Dragonblood Team Found a New Way to Hack WPA3 Enabled Wi-Fi

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Dragonblood, a team of cybersecurity researchers who discovered severe vulnerabilities in the new WPA3 Wi-Fi security, a few months ago are at it again. This time they found new ways attackers could hack Wi-Fi passwords.

WPA (Wi-Fi Protected Access) is a security pass that authenticates wireless devices to your Wi-Fi using the Advanced Encryption Standard Protocol. They also prevent hackers from getting access to your wireless data.

Hack WPA3 Enabled Wi-Fi
Hack WPA3 Enabled Wi-Fi

WPA3 has launched over a year ago in an attempt to address technical faults in WPA2. It seemed that WPA3 was more secure as it used SAE (Simultaneous Authentication of Equals), as it protected Wi-Fi networks against the use of offline dictionary attacks. However, this isn’t the case, as Dragonblood found several weaknesses in WPA3.

Shortly, after which the Wi-Fi Alliance released patches to address the issue. But those recommendations were created privately without consulting any researchers, and this backfired. As Dragonblood found another vulnerability in WPA3 lately.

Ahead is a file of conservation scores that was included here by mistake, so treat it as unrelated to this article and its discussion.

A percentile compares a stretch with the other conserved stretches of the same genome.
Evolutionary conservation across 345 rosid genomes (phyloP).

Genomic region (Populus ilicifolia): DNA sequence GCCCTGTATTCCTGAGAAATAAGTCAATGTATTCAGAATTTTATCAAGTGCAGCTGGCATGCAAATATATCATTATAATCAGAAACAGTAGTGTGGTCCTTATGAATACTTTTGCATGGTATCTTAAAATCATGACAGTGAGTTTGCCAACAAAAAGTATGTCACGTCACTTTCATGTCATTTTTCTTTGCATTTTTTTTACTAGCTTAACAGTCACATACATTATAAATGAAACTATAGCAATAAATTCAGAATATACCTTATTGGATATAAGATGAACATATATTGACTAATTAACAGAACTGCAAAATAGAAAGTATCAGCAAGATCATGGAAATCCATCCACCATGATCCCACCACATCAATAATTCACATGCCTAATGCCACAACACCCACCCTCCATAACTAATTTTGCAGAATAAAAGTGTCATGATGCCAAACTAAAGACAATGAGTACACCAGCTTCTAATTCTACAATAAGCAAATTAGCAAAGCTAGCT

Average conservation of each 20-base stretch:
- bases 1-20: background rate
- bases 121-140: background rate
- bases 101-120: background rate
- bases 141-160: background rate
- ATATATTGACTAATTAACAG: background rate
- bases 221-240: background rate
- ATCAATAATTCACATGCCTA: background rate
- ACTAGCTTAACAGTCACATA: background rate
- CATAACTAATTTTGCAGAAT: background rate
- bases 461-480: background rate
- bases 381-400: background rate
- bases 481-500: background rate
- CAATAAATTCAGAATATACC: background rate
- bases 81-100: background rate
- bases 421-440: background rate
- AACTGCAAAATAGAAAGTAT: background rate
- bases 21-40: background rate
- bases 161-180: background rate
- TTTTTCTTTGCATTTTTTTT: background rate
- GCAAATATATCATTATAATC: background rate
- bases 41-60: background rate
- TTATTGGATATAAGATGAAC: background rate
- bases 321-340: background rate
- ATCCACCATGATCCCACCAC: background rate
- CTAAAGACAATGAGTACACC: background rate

New Side-Channel Attack when using Using Brainpool Curves in WPA3:

This is a timing-based side-channel attack when it uses Brainpool curves which is identified as CVE-2019-13377. Brainpool curves were recommended by the Wi-Fi Alliance to add another layer of security. However, this doesn’t stop the attacks. As the new side-channel leak can be found in the password encoding algorithm. Hackers can use brute-force to recover password using the leaked information.

Second Attack Against FreeRADIUS’ EAP-PWD Implementation:

The second vulnerability was identified as CVE-2019-13456. It is an information leak bug which is located in the implementation of EAP-pwd in FreeRADIUS. FreeRADIUS is a central database which authenticates remote users and is the most used open-source RADIUS server.

Hackers could attack by initiating several EAP-pwd handshakes to leak information. This info can be used to recover the user’s Wi-Fi password by performing dictionary and brute-force attacks.

The most worrisome thing is implementing Dragonfly algorithm and WPA3 without side-channel leaks is difficult, and implementing backward countermeasures against these attacks in lightweight devices is extremely expensive.

Although this information was shared with the WI-Fi Alliance and Dragonblood tweeted that with new updates in defence in WPA3, we might lead to WPA 3.1. But unfortunately, these new defences updates won’t be compatible with the earlier version of WPA3.

Mathy Vanhoef part of Dragonblood believes that the whole problem arises due to Wi-Fi Alliance creating new security guidelines in private and not discussing them in public.

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